Short calendar for lawmakers
The Georgia General Assembly is looking to recess early this year with elections to the House and Senate on the calendar.
Candidate qualifying is March 4-7 and the campaign trail leads to party primaries in May.
The 40-day session could end as soon as March 24.
New rules coming for craft beer sales
The state Department of Revenue is preparing rule changes to allow breweries more leeway in sales to customers and advertising on social media.
The state’s three-tier system regulates how alcohol passes from manufacturers to wholesalers and distributors to retailers.
Beer brewers will now be allowed to charge varied tour prices and can sell food on site, as well as up to 72 ounces of alcohol for off-site consumption.
Craft breweries have been pushing for direct sales to consumers, but the deal will put off a new battle until next year.
Times staff reports
A Georgia House panel has approved a bill stating that religious officials don’t have to perform same-sex marriages, a protection some believe is already guaranteed by the U.S. Constitution.
The bill now goes to the full Judiciary Committee for consideration. The measure known as the “Pastor Protection Act” is among at least eight bills seeking religious exemptions for same-sex marriage objectors.
But it’s the only bill backed by Speaker David Ralston, the House’s top Republican.
Supporters of the bill said the Supreme Court’s decision last year legalizing same-sex marriage nationwide prompted the push for its passage.
“The Bible states a marriage is between a man and a woman,” state Rep. Carl Rogers, R-Gainesville, said.
He added that protections are “absolutely” needed if pastors feel pressure to act against their own belief.
The measure approved by a subcommittee Thursday also would allow religious organizations to prevent its property from being used for purposes “objectionable” to their beliefs.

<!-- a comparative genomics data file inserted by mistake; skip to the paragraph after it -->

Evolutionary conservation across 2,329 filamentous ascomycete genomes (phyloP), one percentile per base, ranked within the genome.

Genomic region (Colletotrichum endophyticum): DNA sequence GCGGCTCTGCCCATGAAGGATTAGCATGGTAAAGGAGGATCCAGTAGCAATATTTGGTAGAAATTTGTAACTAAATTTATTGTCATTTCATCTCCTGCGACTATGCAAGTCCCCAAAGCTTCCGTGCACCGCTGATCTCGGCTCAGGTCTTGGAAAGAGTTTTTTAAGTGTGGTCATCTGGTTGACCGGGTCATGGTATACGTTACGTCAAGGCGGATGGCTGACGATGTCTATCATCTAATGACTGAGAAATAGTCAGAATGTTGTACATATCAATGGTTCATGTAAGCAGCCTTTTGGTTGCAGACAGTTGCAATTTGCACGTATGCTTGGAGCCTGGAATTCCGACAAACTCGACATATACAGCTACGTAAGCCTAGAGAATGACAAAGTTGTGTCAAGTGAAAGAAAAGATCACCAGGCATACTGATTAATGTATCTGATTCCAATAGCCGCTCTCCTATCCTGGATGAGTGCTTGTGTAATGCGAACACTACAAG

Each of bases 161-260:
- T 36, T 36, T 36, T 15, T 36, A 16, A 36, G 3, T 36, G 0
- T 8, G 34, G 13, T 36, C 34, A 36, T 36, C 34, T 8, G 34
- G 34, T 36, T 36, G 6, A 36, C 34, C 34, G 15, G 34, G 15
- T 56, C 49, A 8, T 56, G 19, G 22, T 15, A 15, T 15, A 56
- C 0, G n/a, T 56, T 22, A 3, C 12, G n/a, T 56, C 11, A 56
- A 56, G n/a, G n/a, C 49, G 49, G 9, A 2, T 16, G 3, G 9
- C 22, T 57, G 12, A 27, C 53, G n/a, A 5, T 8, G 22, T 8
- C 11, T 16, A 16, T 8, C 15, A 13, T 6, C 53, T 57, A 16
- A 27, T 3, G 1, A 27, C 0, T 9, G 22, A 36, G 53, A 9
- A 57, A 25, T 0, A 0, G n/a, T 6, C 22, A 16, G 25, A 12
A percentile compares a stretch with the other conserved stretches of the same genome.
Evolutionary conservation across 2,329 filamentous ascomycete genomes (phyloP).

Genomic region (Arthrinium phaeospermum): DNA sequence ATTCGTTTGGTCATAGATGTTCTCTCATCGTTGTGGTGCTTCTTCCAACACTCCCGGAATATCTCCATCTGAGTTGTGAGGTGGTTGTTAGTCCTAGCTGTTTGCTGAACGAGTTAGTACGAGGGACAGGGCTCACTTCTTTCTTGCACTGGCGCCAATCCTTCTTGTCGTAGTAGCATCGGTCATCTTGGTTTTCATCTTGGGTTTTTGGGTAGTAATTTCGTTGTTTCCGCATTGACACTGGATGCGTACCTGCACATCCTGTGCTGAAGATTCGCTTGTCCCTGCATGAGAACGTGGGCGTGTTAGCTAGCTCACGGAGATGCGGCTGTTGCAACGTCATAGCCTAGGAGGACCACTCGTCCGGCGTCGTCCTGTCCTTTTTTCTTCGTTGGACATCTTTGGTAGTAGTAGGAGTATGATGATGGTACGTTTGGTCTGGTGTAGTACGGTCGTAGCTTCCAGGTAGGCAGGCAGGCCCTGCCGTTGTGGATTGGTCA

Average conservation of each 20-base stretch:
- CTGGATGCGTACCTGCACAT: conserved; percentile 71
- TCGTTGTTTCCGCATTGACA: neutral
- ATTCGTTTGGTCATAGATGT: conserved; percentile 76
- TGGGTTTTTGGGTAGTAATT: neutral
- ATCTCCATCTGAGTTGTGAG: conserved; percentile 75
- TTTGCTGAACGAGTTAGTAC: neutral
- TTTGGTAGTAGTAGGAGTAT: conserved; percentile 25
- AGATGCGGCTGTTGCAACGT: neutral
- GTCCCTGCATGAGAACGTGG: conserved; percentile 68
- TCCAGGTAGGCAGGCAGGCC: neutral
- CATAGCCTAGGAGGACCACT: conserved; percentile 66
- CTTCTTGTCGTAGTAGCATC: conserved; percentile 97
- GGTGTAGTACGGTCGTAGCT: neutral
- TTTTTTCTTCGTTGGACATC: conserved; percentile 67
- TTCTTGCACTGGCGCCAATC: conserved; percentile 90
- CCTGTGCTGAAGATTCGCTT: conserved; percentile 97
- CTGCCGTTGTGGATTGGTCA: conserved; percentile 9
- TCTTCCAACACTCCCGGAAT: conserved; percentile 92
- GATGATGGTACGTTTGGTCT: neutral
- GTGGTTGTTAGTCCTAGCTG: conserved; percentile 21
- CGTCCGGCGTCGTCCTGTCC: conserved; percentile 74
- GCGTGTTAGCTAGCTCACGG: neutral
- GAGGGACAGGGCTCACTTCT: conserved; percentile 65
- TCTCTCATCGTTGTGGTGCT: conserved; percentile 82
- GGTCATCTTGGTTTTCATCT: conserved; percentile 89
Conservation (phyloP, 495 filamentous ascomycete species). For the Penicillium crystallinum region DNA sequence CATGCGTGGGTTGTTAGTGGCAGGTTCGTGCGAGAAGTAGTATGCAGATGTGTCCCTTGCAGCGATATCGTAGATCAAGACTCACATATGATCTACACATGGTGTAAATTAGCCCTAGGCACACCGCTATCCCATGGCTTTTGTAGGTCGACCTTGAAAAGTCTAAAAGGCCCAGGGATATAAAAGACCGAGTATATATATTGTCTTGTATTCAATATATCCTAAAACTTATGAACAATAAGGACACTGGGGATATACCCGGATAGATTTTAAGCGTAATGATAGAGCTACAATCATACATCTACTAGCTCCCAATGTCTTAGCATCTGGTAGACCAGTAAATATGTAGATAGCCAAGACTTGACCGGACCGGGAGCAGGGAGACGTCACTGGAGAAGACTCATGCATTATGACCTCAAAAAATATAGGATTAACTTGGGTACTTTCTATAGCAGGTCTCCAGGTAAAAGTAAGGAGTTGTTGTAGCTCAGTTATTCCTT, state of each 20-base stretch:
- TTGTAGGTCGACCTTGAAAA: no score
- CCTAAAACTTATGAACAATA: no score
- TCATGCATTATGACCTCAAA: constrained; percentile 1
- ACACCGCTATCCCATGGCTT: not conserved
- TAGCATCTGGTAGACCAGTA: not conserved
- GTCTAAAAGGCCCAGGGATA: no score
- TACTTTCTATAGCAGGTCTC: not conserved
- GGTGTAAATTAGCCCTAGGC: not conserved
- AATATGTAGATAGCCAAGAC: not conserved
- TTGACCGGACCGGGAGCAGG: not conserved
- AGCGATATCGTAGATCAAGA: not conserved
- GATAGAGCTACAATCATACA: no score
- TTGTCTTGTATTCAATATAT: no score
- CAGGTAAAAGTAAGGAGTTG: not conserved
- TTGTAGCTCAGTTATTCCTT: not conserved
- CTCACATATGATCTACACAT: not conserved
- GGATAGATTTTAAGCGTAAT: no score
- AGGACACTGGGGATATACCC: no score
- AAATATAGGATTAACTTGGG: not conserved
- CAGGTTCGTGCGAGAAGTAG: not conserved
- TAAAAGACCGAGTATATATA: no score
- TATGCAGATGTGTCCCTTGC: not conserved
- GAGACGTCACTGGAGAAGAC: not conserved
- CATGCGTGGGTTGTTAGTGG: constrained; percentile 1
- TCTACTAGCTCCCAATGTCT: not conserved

Gay-rights supporters question that portion of the bill, arguing it could allow churches to limit access to housing, food pantries or other services but still accept taxpayer money through faith-based nonprofits.
Republican state lawmakers jumped into a national debate on the merits of religious freedom legislation last year before backing off a proposal to forbid government from infringing on a person’s religious beliefs.
About 20 states have similar laws on the books modeled on a federal statute of the same name signed by Democratic President Bill Clinton in 1993.
But opponents of the Georgia Religious Freedom Restoration Act, including the chambers of commerce and leading tourism industry officials, believed it would hurt the state’s economy by giving the perception that businesses could legally discriminate against lesbian, gay, bisexual and transgender people.
Critics said the law could be used as legal cover for business owners to deny services based on a customer’s sexual orientation.
Meanwhile, another bill lawmakers are considering this year would ban businesses, such as hotels, restaurants and convenience stores from turning away customers based on their race, religion or national origin.
It is modeled on a federal civil rights law, which also includes no protections for sexual orientation.
Georgia is one of five states with no formal prohibition of discrimination in public places.
Potential victims would be allowed to file complaints with Commission of Equal Opportunity and could be awarded compensatory damages after an investigation.
The Associated Press contributed to this story.